S&P Global expects retailers, under heavy debt from leveraged buyouts, to increasingly default.
When CEOs buy their companies' shares big-time, it can signal good things to come for investors
Companies like VitaminShoppe and GNC are banking on customer loyalty programs and revamped online experiences to keep their share of a booming market.
Shares of GNC Holdings (NYSE: GNC) finished the last trading day of 2016 with a 64% decline for the year -- its worst full-year performance since its IPO in 2011. The nutritional supplements retailer's sales have fallen due to intense competition from superstores, warehouse retailers and e-commerce sites, as well as due to lawsuits questioning the efficacy of its products.
GNC (NYSE: GNC) has completely reimagined its stores and its brand. It's closing all of its locations on Dec. 28 for the transformation, then reopening them on Dec. 29 as One New GNC. The new model offers "dramatically improved customer experience and a new business model built around consumer preferences," according to a press release.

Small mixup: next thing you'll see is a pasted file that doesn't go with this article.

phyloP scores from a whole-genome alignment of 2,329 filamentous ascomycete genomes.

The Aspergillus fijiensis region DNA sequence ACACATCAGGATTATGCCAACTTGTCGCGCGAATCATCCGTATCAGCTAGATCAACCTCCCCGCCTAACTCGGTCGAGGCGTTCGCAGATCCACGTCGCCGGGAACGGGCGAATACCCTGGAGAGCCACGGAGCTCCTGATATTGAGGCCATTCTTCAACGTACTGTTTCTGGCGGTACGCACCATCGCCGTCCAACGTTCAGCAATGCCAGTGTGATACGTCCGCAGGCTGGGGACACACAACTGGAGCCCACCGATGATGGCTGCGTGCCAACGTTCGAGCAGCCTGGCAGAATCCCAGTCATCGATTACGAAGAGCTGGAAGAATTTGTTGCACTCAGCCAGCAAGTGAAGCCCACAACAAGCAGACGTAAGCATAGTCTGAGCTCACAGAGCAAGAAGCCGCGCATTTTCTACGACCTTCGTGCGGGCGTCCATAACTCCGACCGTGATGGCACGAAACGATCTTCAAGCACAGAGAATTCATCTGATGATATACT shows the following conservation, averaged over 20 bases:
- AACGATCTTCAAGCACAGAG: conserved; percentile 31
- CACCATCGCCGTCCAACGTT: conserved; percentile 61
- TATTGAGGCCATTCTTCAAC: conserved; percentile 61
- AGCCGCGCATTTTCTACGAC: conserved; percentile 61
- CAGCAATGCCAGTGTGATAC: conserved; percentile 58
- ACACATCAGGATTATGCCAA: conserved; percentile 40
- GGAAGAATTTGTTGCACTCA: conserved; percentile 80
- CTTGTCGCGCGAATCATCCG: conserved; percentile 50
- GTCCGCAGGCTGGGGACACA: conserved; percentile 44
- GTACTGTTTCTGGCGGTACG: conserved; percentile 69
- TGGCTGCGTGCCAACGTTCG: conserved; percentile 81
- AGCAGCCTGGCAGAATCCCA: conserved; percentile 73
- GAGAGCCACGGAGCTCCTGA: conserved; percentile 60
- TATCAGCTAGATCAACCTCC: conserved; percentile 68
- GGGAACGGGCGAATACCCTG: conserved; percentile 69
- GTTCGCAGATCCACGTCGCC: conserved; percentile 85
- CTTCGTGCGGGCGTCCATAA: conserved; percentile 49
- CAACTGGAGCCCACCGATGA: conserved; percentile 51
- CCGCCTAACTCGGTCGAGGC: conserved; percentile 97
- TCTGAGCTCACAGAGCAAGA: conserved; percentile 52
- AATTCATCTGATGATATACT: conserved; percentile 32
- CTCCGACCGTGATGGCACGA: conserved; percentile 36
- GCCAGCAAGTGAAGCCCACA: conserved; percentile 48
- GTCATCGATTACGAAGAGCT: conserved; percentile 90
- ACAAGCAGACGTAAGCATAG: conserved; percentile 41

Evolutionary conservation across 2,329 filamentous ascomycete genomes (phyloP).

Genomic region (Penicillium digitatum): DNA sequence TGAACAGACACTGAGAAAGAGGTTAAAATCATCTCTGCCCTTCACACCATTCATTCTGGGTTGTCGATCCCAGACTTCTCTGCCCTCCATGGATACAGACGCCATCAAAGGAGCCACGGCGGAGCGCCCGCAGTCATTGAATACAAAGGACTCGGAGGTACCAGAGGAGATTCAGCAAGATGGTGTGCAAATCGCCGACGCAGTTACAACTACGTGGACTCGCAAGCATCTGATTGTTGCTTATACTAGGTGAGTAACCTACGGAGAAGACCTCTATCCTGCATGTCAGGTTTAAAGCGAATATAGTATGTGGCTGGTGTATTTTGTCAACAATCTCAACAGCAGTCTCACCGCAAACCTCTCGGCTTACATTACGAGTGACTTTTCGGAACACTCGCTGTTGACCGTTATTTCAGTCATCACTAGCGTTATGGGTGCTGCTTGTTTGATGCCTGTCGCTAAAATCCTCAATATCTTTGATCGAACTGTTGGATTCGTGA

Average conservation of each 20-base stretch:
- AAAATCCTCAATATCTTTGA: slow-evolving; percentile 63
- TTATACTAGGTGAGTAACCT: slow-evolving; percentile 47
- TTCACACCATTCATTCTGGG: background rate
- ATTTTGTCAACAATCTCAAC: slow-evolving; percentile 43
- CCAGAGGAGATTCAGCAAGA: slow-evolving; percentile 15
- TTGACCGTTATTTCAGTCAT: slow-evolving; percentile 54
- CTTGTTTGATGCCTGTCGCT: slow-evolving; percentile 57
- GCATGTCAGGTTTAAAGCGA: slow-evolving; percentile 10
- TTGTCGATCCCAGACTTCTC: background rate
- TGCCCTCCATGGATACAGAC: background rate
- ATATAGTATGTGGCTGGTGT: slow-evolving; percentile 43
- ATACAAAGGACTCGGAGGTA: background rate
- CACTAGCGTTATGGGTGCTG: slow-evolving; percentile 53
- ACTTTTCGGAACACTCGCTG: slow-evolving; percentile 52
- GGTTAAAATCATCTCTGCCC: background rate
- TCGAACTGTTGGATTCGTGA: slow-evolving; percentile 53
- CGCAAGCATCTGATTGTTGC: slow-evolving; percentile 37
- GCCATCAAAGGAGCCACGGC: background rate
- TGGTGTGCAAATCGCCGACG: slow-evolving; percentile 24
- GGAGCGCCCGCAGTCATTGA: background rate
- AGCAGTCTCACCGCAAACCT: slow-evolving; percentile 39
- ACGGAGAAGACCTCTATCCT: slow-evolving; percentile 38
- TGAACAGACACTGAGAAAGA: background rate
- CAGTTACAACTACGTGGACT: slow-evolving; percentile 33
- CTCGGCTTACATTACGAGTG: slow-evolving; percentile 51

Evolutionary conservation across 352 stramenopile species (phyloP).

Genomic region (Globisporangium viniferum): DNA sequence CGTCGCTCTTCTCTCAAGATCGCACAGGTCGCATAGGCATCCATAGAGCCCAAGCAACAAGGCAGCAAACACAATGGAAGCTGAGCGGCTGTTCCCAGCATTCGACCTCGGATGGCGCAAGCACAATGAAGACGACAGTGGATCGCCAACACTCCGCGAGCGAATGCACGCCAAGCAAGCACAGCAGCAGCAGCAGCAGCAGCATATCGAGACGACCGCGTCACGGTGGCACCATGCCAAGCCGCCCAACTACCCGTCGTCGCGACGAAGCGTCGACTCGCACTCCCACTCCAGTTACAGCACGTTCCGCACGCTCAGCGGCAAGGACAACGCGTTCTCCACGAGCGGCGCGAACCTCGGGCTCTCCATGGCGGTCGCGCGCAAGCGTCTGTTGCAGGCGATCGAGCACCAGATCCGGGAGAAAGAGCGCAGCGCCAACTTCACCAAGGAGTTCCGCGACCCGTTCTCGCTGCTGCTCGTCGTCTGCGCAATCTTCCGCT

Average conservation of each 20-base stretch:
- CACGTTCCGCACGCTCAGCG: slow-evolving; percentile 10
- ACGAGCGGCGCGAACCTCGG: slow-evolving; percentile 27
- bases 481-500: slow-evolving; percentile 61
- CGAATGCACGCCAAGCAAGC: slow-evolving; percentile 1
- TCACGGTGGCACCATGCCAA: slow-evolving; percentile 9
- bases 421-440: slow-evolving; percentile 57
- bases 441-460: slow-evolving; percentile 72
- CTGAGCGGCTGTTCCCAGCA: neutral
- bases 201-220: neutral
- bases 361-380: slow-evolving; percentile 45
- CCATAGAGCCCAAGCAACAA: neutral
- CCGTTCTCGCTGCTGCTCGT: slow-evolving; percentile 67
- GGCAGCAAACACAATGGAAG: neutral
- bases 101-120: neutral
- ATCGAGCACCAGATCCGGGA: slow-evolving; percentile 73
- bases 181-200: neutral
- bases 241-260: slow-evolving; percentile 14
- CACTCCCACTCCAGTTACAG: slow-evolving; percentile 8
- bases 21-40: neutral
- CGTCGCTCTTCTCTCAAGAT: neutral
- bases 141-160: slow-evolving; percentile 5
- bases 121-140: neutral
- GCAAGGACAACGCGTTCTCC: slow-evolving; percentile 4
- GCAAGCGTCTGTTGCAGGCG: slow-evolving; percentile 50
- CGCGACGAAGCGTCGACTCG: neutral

GNC will fork over $2.25 million for allegedly using illegal ingredients in its supplements.
Rite Aid Corporation runs a chain of drugstores in the United States. Some of Rite Aid stores have clinics that provide preventative services.
Shares of GNC Holdings (NYSE: GNC) plunged more than 25% on Thursday after the retailer pulled its full-year guidance, suspended its stock buyback program, and announced the resignation of CEO Mike Archbold, who also stepped down from the board of directors. Robert Moran, a GNC director and former CEO of Petsmart, has taken over as the company's interim CEO.